Ski Industry News

Five Destinations You Don’t Want to Miss

by Dan Giesin | September 20, 2017

Everyone’s got a bucket list, right? A bunch of things you want to do or see or experience or whatever before time runs out.
Same goes for skiing and snowboarding. There are a multitude of snowbound places on this planet that should be sampled at least once in a lifetime, but you won’t be overly regretful if you miss out on most of them.
There are, however, five areas that must be checked out before you check out.

Chamonix, France

Nestled in a gorgeous valley at the foot of the Alps’ highest point, Mont Blanc, this town, and its up-valley neighbor Argentiere, is ground zero for Europe’s extreme riding scene.
Grand Montets is the best resort for lung- and leg-busting experiences; the upper portion of the area’s cable car offers 4,263 vertical feet of riding back down to the mid-mountain loading station (it’s 6,563 vertical feet if you decide to ski back to the resort’s base in Argentiere).
Then there’s the 10.6 mile, 6,500-foot vertical descent down the Vallee Blanche, an unmarked, unmaintained, unpatrolled run that follows one of Mont Blanc’s glaciers. The cable car ride from the town of Chamonix that accesses the launch point atop Aiguille du Midi is perhaps just as exhilarating as the run down.
The Chamonix area has more mellow terrain at Brevent, La Flegere, Les Houches and Le Tour/Balme.

Niseko, Japan

The prodigious dumps of blower powder have made an international name for the handful of resorts surrounding this town on Hokkaido, Japan’s northernmost island.
Grand Hirafu is the most well-known, attracting an international crowd, and thus most crowded of the Niseko resorts. Sixteen lifts, including a gondola and 5 high-speed quads, access more than 800 acres and 3,084 vertical feet of in-bounds riding.
Two other resorts, Niseko Village (nee Higashiyama) and Niseko Annapuri, share the same mountain and essentially the same vert as Grand Hirafu, but are smaller and have different aspects. Niseko Village has six lifts including a gondola, while Niseko Annapuri has four lifts and gondola. The three resorts have an interchangeable lift ticket program.
Rusutsu averages more than 40 feet of snow and its 523 acres of superb tree skiing is sprawled over three mountains serviced by 19 lifts, four of which are gondolas. If busting pow all day isn’t enough, there are other diversions, such as an amusement park and hot springs baths.
Moiwa is a small resort (couple hundred acres, 1,542 feet of vertical, 3 lifts) but it skis big when the upper lift is open and a ton of back-country terrain is accessible.

Powder Highway, British Columbia

There’s a lovely system of roads in the southeastern part of the province that forms a rough loop and provides access to some of the best powder skiing in North America.
This circuit, which is comprised mostly of highways 1, 3 and 95, will bring you to the doorstep of B.C.’s legendary Canadian Rockies resorts: Revelstoke, Panorama, Kicking Horse, Whitewater, Big White, Red Mountain, Ferni and Kimberley.
Then there’s the fabled back-country terrain offered up by dozens of heli-ski (Purcell, Selkirk Tangiers, Eagle Pass et al)  and cat-ski (Chatter Creek, White Grizzly, Valhalla Powdercats et al) operations.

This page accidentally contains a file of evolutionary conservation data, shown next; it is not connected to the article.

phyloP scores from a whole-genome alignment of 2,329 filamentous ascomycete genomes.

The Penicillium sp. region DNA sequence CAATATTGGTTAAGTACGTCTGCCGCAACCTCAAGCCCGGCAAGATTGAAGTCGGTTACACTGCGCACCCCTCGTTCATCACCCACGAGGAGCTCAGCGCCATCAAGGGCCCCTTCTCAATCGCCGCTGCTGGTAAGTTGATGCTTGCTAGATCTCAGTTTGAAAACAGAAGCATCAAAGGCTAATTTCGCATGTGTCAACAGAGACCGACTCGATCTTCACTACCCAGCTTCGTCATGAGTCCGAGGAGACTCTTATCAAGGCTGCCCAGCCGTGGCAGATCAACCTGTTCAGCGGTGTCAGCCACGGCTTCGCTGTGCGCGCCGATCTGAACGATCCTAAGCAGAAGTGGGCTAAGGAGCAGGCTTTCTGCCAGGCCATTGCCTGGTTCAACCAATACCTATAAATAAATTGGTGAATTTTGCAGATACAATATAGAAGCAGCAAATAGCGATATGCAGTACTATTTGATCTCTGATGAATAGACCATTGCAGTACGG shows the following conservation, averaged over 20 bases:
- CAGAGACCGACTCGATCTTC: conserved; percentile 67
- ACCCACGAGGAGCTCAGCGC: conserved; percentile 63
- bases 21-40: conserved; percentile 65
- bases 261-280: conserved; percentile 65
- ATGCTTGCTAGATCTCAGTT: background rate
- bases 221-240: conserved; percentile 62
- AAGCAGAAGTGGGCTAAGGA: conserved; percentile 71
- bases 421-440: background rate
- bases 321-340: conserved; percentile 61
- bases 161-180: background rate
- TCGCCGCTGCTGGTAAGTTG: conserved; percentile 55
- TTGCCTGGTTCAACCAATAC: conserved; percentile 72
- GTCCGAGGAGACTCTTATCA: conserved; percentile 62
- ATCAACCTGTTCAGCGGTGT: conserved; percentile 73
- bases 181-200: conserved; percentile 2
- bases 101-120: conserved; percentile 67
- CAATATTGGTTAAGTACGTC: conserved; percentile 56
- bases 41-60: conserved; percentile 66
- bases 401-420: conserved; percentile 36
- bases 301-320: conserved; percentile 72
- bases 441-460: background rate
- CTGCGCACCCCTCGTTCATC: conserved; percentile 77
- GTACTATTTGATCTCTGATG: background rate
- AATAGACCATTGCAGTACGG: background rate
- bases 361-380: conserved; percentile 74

The towns of Golden, Nelson, Revelstoke and Cranbrook are great bases to explore this region.

Silverton Mountain, Colorado

One of the quirkiest resorts in the world, Silverton Mountain, located deep in the San Juan range, has only one chairlift — a recycled double — and you must have avalanche gear (probes, shovels, beacons, etc.) to take a ride.
But what a ride!
From the top terminus at 12,300 feet, a skier or snowboarder has access to 1,900 feet of vertical and 1,819 acres (much, much more of both if you want to hike) of virgin Colorado light. The resort has no cut runs nor a fleet of groomers, so it’s all basically untracked steeps (the easiest run is pitched at 35 degrees ) and deep (more than 400 inches of snow annually).
Because of the untamed nature of the resort, Silverton generally has guests ride with a guide, so that limits the number of folks on the hill. On the half-dozen or so of guide-optional days, which usually occur in the spring, you won’t find more than a couple hundred shredders.
Added bonus: the town of Silverton, six miles from the lift, is a relatively unspoiled former mining town and great place to kick back after a full pow day.

Wanaka, New Zealand

Situated on the shores of 74 square-mile Lake Wanaka and with a marvelous view of pyramidal Mount Aspiring, the “Matterhorn of the South”,  this ski town is a mini-Lake Tahoe, without the hordes of winter tourists (they’re mostly crowding Queenstown, which is an hour’s drive away).
Wanaka is the base camp for two of the finest lift-served ski fields in the Souther Alps: Treble Cone and Cardrona, which are both a half-hour drive from town but in opposite directions.
Treble Cone is a 1,359-acre playground, serviced by two chair lifts and two surface lifts. It has  the biggest vertical drop in New Zealand (2,300 feet), and nearly half the runs rated advanced or expert. Cardrona, meanwhile, is bit more mellow, with 600-feet vertical relief and four chairs and two surface lifts transporting skiers and snowboarders over its 900 or so acres.
With hundreds of square miles of nearby back country made accessible by Wanaka Ski Guides and Harris Mountains Heli-ski, it’s no wonder that half of the 2014 New Zealand Olympic ski team called Wanaka home.
 

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